Archcember’17 – storytelling through Illustrations – The Winning Entries

Text and Images: SqrFactor

0
All designed objects, whether conceived by an architect, artist, graphic designer, industrial designer, or landscape architect, tell a story. Their stories can sometimes be discerned easily, and at other times need to be discovered through thoughtful consideration. The story can be as simple as a metaphor or as complex as a novel.

Architects are natural storytellers – it’s a process that is inherently built into our creative process and when used properly, it’s one of the very best tools in our tool bag. The Archcember challenge was about telling your story through illustrations sketches/doodles/paintings or computer generated illustrations and graphics) related to architecture.

Archcember was an engaging challenge of story-telling through Illustrations, started in December for all the architects, designers, students, academicians and the whole fraternity of architecture & related fields.

We gave participants 3 words every week and they had to tell us a story on the given words through illustrations and an article of 200 words which justifies the concept.

We received some amazing submissions during the month. Presenting the top illustrations and stories by the final Top-5 winners of the competition:

Word – Urbanism

Homogeneous reality incubator by Jowin Foo

Urbanism
Urbanism – Homogeneous reality incubator by Jowin Foo

Urbanism is nothing but a machine now, all living beings are forced to be the actors or the proletariat to sustain the machine’s seductive nature. Nevertheless, localism has become a myth even since globalised capitalism become the hegemony to govern the standard of living of all being on earth. Hence, the most efficient way is to make them all the same. However, it does not only provoke the sense of utilitarian but also tyranny from the man with power. Alas, the homogeneity can be only seen via the eye of a creator.

Word – Memory

Stories and memories by Edmund Tan

Stories and memories by Edmund Tan
Memory – Stories and memories by Edmund Tan

A being without memory would not have any conscious of its self-identity. A place without identity would not be any different. Reflecting on our current society, the dark side of controlling and regulating might not seem obvious, we were told what is right and wrong from the very beginning. We are told how to navigate in cities and what actions are prohibited. With the notions of controlling and identity, the city if Anamnesis is formed.

In the city if Anamnesis, citizens are provided with memories that will bring them into their ideal world, while navigating the memory palace with their own subconscious muscle memory. In the labyrinth, the feeding device will fall once they are on their designated area. The processing unit from above acts as an artificial hippocampus, but instead of feeding the memories that you own, it erases bad memories from the past and provide recreational joyful experience to the user.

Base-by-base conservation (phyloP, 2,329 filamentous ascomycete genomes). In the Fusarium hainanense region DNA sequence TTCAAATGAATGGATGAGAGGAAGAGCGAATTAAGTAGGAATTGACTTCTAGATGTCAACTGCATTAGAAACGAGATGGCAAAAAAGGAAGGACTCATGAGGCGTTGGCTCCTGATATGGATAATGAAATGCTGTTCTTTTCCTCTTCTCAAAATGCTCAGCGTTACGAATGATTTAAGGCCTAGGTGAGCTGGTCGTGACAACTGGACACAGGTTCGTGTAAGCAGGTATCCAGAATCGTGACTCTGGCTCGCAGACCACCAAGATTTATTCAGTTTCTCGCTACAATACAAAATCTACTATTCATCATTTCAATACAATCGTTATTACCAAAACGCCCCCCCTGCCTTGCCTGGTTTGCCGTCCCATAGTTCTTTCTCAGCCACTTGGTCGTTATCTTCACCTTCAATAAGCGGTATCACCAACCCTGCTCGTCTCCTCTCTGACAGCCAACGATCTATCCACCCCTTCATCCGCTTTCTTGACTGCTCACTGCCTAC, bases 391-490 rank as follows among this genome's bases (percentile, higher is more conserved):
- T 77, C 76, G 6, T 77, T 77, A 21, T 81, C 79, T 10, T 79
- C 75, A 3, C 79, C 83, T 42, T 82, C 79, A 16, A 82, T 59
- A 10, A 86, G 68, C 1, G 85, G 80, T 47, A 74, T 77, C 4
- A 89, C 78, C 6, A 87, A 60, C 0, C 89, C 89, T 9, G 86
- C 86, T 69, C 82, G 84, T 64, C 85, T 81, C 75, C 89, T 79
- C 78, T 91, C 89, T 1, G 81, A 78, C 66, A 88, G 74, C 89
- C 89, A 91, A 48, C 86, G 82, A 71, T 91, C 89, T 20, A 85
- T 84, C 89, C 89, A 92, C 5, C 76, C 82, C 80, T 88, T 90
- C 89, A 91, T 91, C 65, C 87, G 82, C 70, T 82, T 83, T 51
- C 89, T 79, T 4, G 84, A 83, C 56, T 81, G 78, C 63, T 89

It might be an inhumane ritual, but does the citizen of Anamnesis think so?

Word – Perspective

Memory is past, inspiration is future and perspective is today by Shailesh Gupta

Perspective
Memory is past, inspiration is future and perspective is today by Shailesh Gupta

Capitalism is shaping out architecture which is immediate and less humane.

In today’s context, the folk politics of the radical left is focused through a lens of immediacy. Implicitly – and often explicitly – the radical activist and academic left sees a return to immediacy as the best way to respond to the problems posed by global capitalism. This takes the form of various localisms (ecological, agricultural, monetary) as well as a preference for types of political organisation that only work in immediate contexts (consensus, direct democracy, pure horizontalism).

Word – Scale

The scale paradox by Kruthika Maddipoti

Scale - The scale paradox by Kruthika Maddipoti
Scale – The scale paradox by Kruthika Maddipoti

It is fascinating to see how a pattern repeats itself at different scales; it inspires us to think beyond. When my grandfather said ‘look around, you have everything you need’, I thought I knew what he meant but I understood it only years later when I was introduced to the concepts of bio-mimicry and astrology in architecture.

 We have bio-mimicry on one side which talks about how something as small as an atom can inspire to innovate and we have astrology on the other side which talks about the science of vaastu and about the infinite sky as a metaphor for infinite possibilities around. So here we exist somewhere between these paradoxes of scale, finding patterns and evolving to get better at it.

Word/Concept – Online Architectural Marketplace

The architect goes to market by Andrew Robertson

Online Architectural Marketplace - The architect goes to market by Andrew Robertson
Online Architectural Marketplace – The architect goes to market by Andrew Robertson

Online market places give today’s designers a platform that would never have been thought possible in the past. Whereas, before young designers struggled to show their content to the general public; these online places allow for more exposure which in turn leads to more opportunity.

You can check out other amazing submissions by the participants and winners on our website www.sqrfactor.com.

Subscribe to ArchitectureLive!
Subscribe to keep yourself updated on the latest projects, sories, news, events and jobs related to architecture
You can unsubscribe at any time.

Leave A Reply

Your email address will not be published.

This site uses Akismet to reduce spam. Learn how your comment data is processed.